It’s hard to trust nutrition science headlines — many say it’s time for an overhaul (Stephen Chernin / Getty Images)

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Worldwide coronavirus cases cross 161.42 million, death toll at 3,488,751

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More than 161.42 million people have been reported to be infected by the novel coronavirus globally and 3,488,751​ have died, according to a Reuters tally.

Infections have been reported in more than 210 countries and territories since the first cases were identified in China in December 2019.

Interactive graphic tracking global spread of coronavirus: open https://tmsnrt.rs/2FThSv7 in an external browser.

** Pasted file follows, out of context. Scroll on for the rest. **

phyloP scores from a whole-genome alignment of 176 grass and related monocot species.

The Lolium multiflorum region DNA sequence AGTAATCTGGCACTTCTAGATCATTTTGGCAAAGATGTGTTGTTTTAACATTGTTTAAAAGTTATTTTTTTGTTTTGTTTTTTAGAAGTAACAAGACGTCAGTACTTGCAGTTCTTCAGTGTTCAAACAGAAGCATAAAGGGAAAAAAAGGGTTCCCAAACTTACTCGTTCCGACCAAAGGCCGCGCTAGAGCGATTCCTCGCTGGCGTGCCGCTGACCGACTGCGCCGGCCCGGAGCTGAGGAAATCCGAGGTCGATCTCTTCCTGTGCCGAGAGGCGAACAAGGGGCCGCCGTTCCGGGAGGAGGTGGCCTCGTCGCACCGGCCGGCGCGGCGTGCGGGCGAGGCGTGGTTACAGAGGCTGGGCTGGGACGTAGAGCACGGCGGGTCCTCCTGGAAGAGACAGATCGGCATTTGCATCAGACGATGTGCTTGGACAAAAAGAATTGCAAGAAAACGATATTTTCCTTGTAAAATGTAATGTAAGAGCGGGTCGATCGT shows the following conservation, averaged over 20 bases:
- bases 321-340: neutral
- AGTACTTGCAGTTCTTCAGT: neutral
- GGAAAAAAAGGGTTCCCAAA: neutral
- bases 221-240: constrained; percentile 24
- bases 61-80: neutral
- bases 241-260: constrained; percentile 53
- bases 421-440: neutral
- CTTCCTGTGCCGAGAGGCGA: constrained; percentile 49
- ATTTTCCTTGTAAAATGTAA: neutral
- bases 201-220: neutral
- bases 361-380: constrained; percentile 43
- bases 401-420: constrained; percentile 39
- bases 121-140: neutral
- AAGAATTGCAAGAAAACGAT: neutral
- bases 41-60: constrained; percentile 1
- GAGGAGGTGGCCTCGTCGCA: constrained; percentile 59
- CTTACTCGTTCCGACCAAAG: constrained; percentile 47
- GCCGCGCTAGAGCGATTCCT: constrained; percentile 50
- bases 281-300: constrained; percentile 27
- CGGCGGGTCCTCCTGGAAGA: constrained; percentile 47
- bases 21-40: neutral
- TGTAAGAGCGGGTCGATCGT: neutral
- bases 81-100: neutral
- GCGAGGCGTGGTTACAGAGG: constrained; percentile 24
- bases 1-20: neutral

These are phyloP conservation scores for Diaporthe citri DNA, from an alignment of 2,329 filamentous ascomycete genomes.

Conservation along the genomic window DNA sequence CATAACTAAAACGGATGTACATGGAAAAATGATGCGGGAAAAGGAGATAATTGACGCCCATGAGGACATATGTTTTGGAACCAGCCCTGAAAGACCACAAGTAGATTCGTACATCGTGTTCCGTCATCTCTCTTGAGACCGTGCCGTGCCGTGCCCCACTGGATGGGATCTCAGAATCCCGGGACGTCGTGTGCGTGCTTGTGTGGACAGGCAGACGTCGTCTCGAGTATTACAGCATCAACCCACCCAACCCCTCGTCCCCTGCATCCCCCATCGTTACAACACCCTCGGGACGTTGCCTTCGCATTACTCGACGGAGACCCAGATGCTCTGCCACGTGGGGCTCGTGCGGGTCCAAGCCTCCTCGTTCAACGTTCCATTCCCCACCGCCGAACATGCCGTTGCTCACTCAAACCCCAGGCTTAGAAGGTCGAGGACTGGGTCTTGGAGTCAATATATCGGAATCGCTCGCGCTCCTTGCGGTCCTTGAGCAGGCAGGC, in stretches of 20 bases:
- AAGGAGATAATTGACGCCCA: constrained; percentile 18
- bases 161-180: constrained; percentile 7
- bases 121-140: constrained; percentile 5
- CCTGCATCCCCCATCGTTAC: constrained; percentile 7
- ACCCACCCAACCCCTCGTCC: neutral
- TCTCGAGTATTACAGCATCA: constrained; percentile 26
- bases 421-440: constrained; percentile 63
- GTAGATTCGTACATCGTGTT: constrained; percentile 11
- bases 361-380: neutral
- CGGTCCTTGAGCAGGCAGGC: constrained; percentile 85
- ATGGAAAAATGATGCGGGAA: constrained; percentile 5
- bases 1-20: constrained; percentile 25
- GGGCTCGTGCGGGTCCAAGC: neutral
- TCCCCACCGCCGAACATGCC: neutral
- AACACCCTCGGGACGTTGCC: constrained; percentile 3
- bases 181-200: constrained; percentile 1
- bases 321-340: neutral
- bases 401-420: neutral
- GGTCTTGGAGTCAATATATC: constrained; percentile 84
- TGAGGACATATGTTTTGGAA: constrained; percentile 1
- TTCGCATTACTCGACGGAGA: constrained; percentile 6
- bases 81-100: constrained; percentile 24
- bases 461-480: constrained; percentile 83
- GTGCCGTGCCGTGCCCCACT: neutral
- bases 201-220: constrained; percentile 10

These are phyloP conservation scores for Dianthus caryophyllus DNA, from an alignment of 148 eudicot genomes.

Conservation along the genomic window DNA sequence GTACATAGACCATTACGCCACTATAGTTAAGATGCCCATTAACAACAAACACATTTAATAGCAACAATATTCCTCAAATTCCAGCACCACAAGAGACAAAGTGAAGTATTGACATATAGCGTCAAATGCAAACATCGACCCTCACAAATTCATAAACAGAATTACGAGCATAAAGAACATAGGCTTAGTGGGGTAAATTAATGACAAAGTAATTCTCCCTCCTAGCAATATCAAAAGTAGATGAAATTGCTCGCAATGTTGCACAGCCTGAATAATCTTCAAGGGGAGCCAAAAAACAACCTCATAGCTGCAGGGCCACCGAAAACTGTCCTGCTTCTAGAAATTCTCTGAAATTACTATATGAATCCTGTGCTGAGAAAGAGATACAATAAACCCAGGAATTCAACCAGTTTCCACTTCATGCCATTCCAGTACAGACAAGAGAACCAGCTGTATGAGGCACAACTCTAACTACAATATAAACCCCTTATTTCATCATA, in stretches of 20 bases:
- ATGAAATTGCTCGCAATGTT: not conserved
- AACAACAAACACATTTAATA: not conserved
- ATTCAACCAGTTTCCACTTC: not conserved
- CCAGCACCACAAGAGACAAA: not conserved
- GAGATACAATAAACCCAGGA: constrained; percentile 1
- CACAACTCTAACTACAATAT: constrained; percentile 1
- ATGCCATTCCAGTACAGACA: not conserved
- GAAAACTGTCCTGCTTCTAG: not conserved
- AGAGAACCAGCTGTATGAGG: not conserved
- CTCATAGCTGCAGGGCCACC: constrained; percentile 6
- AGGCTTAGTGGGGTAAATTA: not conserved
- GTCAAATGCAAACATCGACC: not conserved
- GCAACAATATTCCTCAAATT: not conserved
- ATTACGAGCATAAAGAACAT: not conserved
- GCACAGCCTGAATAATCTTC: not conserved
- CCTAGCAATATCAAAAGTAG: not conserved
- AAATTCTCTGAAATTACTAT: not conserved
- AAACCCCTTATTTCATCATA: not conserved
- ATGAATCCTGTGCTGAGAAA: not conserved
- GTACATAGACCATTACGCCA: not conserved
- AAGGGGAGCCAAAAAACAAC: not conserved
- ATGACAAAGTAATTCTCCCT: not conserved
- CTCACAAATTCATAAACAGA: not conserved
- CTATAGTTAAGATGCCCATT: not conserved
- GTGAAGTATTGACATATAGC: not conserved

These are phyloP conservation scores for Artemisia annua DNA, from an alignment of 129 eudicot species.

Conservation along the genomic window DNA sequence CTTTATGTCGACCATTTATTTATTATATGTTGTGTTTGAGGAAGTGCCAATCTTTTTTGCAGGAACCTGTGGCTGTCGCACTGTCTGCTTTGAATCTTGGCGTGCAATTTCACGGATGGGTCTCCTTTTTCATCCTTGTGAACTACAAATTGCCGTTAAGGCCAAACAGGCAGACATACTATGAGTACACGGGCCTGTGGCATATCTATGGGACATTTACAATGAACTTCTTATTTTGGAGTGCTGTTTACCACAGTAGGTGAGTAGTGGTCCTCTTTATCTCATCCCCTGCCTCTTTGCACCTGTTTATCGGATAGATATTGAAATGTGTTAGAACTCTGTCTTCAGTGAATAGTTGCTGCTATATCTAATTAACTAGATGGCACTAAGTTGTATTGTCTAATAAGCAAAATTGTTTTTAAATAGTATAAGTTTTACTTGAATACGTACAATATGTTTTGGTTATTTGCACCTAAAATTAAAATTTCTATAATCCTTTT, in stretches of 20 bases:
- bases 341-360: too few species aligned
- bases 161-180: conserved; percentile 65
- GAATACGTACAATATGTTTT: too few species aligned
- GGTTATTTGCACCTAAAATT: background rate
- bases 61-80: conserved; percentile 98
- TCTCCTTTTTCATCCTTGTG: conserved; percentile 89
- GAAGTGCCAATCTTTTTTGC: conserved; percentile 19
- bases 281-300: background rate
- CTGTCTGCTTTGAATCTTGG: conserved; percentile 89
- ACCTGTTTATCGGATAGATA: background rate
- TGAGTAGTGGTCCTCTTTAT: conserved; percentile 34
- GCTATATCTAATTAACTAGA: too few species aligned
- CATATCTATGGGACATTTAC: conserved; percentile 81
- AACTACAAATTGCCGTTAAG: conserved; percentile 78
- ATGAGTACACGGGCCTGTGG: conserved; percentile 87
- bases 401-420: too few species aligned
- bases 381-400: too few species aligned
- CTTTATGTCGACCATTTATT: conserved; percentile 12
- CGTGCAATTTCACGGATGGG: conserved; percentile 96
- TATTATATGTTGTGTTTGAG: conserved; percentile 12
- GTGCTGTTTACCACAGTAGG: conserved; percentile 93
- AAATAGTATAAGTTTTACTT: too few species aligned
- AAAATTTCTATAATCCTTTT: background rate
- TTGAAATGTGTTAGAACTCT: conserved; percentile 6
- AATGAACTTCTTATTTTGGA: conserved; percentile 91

Eikon users can click  for a case tracker.

The following table lists the top 50 countries by the number of reported cases. A complete list is available with the above links.

COUNTRIES AND TOTAL DEATHS CONFIRMED DEATHS PER

TERRITORIES CASES 10,000

INHABITANTS

United States 584,768 32,926,288 17.9

India 262,317 24,046,809 1.94

Brazil 430,417 15,433,989 20.55

France 107,423 5,848,154 16.04

Turkey 44,301 5,095,390 5.38

Russia 254,590 4,922,901 17.62

United Kingdom 127,668 4,446,824 19.21

Italy 123,927 4,146,722 20.51

Spain 79,339 3,604,799 16.95

Germany 85,903 3,579,871 10.36

Argentina 69,254 3,242,103 15.56

Colombia 79,760 3,067,879 16.06

Poland 71,311 2,849,014 18.78

Iran 76,433 2,732,152 9.34

Mexico 219,901 2,375,115 17.43

Ukraine 47,620 2,143,448 10.67

Peru 65,316 1,873,316 20.02

Indonesia 47,823 1,734,285 1.79